What being a Trustee really means
Published: 19th February 2020
The role of charities and not-for-profit organisations has never been more critical, with the vast, varied and much needed services and support provided by these organisations increasingly expected to meet the needs of some of the most vulnerable in our communities over recent years. Consequently, there is perhaps also an increasing need for us to find our voice and fight our corner to increase the support from government, the public sector and the business community. And we might also need to be prepared to think creatively and work more in partnership with other sectors than ever before, to ensure charities and community groups and those they support survive and thrive.
Charities are also under more scrutiny than ever before. Due in part to some high profile scandals in some large organisations, and also because of increased information in the public domain and on social media. As well as highlighting the importance of expertise, efficiency & innovation in our teams, this also underlines the importance of good governance and an effective Board of Trustees.
Over the years I’ve learned what an effective Board looks like and how it works with the Executive team. First and foremost, you need Trustees who understand what’s expected of them – who are undertaking the role of Trustee for the right reasons, and who are prepared to dedicate the necessary time.
Many people who take on the role of Trustee don’t always realise that they take on important legal responsibilities. So, it’s critical to have a good induction process and make sure they understand, and are comfortable with the fact, as the Charity Commission guidance states, “Trustees have independent control over, and legal responsibility for, a charity’s management and administration” – so it’s Trustees, not management that ultimately have this legal responsibility.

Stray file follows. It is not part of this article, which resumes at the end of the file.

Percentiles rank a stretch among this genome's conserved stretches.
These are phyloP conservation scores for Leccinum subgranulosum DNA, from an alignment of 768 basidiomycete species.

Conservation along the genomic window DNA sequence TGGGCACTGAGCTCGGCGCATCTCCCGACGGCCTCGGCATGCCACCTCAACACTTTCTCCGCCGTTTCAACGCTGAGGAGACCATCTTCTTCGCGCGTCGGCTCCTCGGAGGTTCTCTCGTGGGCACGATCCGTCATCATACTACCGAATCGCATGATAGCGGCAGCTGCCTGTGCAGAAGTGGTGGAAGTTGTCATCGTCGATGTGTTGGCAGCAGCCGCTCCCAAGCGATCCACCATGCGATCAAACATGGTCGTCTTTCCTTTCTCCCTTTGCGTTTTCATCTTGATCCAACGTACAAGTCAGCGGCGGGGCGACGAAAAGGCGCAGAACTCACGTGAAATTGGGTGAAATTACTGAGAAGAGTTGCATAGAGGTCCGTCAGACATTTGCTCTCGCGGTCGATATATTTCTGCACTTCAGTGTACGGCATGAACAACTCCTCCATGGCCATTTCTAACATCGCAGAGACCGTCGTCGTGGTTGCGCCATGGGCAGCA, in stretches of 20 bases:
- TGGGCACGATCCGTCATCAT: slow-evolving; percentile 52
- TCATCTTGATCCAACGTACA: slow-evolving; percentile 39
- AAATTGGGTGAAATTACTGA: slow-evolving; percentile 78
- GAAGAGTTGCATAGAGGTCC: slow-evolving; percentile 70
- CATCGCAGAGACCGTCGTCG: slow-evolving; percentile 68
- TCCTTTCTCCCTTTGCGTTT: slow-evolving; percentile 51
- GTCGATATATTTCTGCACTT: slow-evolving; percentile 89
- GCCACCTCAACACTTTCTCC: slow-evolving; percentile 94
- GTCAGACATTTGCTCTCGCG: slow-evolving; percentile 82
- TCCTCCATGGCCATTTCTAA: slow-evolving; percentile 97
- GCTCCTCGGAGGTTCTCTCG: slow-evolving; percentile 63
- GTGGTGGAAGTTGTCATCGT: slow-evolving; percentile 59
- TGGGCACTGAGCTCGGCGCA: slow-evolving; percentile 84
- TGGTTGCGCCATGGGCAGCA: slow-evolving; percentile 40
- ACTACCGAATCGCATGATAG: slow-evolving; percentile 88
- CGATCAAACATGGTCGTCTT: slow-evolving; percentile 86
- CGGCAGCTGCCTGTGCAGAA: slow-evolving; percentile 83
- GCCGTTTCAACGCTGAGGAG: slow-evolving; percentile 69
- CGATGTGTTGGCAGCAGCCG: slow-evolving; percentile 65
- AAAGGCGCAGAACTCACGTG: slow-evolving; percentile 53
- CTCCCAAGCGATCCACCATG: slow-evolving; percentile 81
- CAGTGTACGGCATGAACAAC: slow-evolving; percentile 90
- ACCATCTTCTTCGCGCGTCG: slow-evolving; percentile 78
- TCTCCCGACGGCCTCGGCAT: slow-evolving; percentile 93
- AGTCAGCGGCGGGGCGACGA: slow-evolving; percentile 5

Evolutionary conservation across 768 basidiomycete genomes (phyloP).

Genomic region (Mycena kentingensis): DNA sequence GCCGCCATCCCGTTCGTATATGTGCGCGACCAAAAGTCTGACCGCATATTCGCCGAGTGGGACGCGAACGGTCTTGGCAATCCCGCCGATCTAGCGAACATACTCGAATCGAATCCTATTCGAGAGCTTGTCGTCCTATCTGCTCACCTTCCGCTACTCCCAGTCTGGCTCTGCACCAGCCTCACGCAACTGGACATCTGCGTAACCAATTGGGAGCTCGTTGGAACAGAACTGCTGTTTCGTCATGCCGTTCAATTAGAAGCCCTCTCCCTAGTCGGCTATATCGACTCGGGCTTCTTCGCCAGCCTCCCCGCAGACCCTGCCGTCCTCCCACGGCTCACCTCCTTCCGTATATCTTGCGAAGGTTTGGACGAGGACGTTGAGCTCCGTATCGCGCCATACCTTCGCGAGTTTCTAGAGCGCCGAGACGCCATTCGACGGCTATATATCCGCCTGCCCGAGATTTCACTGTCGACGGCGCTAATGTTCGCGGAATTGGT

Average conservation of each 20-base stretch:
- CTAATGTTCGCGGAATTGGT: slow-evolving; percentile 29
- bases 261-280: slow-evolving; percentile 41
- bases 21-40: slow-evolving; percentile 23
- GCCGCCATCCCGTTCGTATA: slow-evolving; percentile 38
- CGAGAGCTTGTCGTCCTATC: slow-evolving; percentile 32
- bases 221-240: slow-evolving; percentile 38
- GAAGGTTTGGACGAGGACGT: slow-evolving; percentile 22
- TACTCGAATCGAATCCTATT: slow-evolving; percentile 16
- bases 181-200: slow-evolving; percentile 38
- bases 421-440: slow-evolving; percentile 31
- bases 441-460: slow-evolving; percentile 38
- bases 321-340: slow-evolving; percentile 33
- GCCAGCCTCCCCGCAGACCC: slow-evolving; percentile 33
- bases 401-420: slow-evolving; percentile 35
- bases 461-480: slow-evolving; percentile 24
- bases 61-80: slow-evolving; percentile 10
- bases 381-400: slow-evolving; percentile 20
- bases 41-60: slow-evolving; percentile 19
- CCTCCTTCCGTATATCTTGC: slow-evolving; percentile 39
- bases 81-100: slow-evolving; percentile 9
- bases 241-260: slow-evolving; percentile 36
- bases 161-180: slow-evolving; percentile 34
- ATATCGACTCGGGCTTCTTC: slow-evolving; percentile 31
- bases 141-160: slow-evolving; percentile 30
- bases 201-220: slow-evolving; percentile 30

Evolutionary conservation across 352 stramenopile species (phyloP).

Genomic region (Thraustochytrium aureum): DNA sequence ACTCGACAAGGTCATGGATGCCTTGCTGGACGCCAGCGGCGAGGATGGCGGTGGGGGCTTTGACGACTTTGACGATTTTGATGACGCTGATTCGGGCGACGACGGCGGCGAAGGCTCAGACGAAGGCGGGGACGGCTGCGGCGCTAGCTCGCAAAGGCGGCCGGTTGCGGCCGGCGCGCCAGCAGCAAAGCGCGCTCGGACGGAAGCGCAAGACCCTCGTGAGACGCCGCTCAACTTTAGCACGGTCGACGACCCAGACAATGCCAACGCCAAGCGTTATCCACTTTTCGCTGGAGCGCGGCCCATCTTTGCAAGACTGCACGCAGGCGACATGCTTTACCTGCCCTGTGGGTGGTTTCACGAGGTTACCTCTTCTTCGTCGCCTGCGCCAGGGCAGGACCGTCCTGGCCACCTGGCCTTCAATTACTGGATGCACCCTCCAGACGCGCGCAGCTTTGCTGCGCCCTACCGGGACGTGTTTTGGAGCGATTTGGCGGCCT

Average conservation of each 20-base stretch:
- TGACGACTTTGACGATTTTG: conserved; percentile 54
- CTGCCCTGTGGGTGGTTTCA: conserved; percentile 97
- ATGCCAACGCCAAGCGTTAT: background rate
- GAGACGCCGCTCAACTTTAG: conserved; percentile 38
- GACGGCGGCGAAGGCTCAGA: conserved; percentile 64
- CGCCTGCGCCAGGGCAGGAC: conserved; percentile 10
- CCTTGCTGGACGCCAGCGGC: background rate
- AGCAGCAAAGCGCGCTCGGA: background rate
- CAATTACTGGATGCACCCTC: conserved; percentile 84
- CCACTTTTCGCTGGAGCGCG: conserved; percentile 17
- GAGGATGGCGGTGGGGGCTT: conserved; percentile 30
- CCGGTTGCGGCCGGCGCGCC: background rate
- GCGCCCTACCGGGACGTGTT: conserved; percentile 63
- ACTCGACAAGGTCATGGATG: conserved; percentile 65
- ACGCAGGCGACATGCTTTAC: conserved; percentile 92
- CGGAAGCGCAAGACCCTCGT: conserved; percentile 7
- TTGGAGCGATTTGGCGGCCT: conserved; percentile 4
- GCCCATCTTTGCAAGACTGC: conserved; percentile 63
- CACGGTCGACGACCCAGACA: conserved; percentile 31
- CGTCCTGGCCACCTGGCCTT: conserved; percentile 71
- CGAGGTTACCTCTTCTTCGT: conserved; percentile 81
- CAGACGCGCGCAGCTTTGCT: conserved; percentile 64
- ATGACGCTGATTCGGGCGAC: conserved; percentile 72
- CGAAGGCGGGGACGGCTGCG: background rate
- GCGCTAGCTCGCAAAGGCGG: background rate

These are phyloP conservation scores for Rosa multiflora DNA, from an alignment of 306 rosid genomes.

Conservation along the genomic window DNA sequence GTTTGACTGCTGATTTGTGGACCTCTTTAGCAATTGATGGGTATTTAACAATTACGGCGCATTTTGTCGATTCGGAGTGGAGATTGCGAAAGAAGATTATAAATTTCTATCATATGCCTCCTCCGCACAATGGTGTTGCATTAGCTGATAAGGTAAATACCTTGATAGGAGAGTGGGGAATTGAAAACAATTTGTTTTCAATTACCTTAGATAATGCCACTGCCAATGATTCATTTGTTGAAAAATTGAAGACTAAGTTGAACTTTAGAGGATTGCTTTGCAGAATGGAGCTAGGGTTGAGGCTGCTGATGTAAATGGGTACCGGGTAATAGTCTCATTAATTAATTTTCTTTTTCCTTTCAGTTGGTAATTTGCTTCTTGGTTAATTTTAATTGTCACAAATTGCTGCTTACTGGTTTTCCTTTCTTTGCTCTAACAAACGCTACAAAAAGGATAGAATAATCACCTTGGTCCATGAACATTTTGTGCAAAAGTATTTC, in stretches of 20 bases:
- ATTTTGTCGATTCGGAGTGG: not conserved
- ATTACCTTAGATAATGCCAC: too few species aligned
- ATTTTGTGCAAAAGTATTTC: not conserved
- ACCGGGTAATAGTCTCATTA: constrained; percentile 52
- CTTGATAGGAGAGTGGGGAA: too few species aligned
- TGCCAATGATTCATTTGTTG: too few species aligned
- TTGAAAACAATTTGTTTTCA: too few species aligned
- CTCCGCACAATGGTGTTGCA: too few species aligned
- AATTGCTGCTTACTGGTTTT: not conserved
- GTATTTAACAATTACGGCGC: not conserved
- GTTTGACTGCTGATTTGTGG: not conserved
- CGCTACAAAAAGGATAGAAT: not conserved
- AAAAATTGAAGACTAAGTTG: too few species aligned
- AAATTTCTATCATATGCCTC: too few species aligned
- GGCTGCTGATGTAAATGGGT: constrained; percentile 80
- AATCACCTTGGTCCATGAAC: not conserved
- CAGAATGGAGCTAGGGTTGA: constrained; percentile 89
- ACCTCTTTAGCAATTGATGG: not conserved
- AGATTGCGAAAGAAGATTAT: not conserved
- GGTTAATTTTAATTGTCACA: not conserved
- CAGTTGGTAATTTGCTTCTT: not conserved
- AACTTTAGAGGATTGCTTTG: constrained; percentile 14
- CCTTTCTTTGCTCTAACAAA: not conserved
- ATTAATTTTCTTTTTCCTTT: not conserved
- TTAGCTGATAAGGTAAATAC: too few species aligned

Many of the responsibilities of a Trustee are, as you would expect. For example, ensuring their charity is carrying out its purposes for the public benefit, complying with their charity’s governing purpose and the law, acting in their charity’s best interests, managing their charity’s resources responsibly, acting with reasonable care and skill and ensuring the charity is accountable. However, to do all of these effectively, you need to have the right level of oversight and information, without encroaching on ‘operational’ territory.
The key to this is often in the relationship between the Trustee Board and Executive team. Each need to understand and respect the role of the other and be able to support and challenge each other in a constructive way. Not adversarial, but not too cosy either. So good communication, trust and strong, but appropriate, relationships are critical.
You also need people who understand the difference in the roles between the Trustees and the management team and the governance structures involved. The Board is responsible for setting the direction, the overarching organisational strategy which ensures the charity’s purposes are being adhered to and delivered on. However, they should be advised by, and do this, in consultation with the ‘professionals’ – the management team.
The CEO reports, and is accountable to, the Board of Trustees via the Chair – the Board should not get involved in or interfere with the day-to-day running of the charity, which should be delegated to the management team. However appropriate reporting, checks, scrutiny and support need to be in place to give the board confidence about how things are going – given they are ultimately accountable.